Stern wants hack-a-shaq out of the game
Written by Trevor Zickgraf
NBA Commissioner David Stern, not a favorite in South Texas right now, was one state over Wednesday night to watch Lakers guard Kobe Bryant score his 30,000th point (congrats to Kobe even though most of us really don't like him). Stern was nice enough to join the Hornets' broadcast crew and discuss several league wide issues. Stern was asked specifically about the Hack-A-Shaq technique that's been used on Dwight Howard this season, and guys like San Antonio Spurs' Tiago Splitter and Clippers center DeAndre Jordan. Stern said not only does he hate the technique, but he even tried to have it banned completely, not just in the last two minutes of a game (H/T to Kurt Helin for the link and Henry Abbott for transcribing the interview).
“I would have liked to have seen the rule changed to make the last-two-minute rule the whole rule,” he said. “It was getting to a point last year where, [in the] first period, they were just grabbing players. I think that’s ludicrous.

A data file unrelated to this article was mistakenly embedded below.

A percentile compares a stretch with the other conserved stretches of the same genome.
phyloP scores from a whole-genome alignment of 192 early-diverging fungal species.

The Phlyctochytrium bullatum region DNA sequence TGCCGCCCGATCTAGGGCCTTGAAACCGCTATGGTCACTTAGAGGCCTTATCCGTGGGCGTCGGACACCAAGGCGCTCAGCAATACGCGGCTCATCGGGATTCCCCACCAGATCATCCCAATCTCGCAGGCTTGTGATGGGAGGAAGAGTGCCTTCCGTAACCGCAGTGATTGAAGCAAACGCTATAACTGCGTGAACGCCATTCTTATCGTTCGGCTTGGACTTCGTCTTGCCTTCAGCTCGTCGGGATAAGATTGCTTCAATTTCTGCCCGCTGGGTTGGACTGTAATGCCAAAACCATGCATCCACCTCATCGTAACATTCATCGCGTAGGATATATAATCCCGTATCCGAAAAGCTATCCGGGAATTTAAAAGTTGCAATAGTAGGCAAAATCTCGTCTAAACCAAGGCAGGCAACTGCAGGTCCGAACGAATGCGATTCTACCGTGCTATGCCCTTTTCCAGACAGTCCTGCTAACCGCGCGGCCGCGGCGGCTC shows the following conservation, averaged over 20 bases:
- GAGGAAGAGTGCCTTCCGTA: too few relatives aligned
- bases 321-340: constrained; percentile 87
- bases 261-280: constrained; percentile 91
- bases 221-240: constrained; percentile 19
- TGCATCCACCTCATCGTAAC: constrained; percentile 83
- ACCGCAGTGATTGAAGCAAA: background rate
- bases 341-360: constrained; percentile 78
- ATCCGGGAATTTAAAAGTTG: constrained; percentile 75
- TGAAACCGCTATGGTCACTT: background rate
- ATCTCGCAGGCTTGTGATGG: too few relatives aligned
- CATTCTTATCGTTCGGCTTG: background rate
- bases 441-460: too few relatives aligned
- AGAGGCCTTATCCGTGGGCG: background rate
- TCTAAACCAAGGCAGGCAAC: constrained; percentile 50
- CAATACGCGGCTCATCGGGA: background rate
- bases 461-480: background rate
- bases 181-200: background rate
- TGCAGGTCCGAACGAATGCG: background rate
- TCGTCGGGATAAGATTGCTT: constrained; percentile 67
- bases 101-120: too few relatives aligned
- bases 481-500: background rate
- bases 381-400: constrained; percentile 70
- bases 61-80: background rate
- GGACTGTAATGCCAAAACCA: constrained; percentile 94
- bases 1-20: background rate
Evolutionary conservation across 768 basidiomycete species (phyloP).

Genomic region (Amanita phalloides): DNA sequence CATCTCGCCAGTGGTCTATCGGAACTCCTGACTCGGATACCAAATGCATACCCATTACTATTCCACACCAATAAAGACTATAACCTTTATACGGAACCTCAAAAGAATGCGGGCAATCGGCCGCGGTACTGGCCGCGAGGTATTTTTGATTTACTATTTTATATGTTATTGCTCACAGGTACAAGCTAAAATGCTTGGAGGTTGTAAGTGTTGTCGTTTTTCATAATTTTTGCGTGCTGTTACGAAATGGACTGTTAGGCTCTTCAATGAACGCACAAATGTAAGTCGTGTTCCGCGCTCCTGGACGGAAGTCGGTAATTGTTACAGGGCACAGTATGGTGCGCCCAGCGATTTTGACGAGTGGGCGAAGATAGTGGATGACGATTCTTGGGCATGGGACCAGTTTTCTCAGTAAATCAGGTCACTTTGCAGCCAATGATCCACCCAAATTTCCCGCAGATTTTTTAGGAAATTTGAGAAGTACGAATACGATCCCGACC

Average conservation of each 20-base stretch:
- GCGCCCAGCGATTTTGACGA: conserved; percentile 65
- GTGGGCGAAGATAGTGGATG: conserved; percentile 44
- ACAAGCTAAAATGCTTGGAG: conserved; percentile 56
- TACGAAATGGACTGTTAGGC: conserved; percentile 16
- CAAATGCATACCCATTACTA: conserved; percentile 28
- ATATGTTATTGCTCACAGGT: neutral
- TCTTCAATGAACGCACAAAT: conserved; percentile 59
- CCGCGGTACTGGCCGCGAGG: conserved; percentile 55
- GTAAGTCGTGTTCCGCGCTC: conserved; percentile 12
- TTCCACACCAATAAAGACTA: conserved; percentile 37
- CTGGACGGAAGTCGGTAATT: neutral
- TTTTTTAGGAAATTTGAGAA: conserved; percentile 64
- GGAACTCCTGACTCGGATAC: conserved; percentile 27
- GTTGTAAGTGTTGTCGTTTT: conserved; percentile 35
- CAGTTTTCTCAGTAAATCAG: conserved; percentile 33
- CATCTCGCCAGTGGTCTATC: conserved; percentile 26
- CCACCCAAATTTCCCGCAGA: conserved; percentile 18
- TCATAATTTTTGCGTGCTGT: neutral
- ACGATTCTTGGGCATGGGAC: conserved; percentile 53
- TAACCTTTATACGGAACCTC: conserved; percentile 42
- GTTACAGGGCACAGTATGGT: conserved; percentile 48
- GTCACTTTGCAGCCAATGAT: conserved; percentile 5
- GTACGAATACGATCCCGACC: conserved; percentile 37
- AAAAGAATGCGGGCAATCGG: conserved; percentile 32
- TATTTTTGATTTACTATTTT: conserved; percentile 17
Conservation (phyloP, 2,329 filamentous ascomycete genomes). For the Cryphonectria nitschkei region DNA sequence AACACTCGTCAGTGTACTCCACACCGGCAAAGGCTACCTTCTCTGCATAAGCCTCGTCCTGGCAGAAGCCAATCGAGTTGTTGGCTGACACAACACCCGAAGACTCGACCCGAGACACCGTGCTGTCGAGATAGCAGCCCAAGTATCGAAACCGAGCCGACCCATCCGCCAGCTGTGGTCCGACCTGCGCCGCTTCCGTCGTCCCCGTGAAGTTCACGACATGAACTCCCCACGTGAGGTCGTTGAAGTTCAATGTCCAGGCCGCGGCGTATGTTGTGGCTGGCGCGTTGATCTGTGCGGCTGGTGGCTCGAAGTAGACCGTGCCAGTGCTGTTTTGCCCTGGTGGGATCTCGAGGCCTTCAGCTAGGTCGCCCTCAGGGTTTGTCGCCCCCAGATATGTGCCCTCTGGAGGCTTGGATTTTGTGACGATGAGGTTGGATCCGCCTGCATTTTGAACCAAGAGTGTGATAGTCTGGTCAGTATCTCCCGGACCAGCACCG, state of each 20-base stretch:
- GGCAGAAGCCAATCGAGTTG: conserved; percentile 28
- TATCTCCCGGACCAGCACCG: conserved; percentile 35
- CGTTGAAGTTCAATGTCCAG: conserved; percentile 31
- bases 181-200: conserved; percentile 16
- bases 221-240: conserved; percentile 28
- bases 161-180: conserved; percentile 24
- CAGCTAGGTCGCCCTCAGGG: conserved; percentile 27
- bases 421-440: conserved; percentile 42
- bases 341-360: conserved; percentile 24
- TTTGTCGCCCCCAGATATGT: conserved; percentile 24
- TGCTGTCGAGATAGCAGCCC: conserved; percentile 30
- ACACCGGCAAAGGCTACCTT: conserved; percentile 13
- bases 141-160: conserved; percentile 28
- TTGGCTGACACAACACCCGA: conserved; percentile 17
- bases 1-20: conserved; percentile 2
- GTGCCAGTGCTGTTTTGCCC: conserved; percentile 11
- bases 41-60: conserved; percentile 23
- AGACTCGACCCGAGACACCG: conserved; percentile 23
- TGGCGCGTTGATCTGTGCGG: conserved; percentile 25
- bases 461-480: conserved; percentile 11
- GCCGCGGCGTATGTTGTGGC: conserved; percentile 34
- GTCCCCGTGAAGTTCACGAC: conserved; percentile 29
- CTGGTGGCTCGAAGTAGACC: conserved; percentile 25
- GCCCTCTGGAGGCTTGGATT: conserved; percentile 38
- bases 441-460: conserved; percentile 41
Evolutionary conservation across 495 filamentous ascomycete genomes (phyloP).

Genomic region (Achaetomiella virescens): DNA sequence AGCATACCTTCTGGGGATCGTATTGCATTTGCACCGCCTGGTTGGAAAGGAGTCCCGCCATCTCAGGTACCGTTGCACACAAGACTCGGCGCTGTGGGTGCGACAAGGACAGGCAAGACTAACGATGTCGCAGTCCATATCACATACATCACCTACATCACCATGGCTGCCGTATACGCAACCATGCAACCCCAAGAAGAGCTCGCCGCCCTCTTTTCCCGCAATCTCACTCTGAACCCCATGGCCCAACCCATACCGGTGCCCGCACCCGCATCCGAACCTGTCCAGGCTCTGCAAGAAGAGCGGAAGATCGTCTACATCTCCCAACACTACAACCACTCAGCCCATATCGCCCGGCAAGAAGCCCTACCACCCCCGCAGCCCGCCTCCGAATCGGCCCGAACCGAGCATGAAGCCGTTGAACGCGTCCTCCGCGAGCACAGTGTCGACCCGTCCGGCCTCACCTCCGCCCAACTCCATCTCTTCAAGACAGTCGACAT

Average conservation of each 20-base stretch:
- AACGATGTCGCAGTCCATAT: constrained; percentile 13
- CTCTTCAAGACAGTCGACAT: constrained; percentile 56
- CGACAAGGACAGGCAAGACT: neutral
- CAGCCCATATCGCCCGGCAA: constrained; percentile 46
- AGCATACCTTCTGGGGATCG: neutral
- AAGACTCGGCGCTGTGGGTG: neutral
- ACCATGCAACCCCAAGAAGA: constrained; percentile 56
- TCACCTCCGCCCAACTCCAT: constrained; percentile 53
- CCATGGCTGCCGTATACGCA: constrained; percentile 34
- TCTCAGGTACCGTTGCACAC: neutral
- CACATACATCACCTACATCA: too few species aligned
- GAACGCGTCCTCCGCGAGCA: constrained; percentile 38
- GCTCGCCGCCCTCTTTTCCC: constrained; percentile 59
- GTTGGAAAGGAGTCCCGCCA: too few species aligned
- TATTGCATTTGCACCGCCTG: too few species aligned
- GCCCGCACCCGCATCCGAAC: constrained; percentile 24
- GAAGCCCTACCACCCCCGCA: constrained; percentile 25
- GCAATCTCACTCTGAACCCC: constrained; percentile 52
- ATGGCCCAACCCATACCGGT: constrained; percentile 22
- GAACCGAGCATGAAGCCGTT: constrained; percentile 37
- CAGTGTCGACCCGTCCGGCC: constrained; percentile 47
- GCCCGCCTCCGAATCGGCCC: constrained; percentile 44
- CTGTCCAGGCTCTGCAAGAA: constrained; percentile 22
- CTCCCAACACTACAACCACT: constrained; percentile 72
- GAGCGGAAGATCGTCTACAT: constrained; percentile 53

“We tried to change it to any time in the game because last year I guess it was everyone was fouling Tiago Splitter early on and the committee didn’t want to do it. And so that’s just the way it is. Because the reality is that there are a lot of basketball purists — and I understand that point of view — who say, ‘Hey, why don’t you learn to shoot foul shots? You’re supposed to be a pro.
There's two ways to look at this. First, Stern is again trying to crack down on a tactic that is employed by Gregg Popovich on a fairly regular basis, so it would definitely hurt the Spurs in that sense. On the other hand, the Thunder used that tactic against Splitter and shattered his confidence, so maybe it wouldn't be such a bad thing.
In the end, I imagine this is a battle Stern will never win, but like he said, the purists will just call for guys to be able to make their free throws.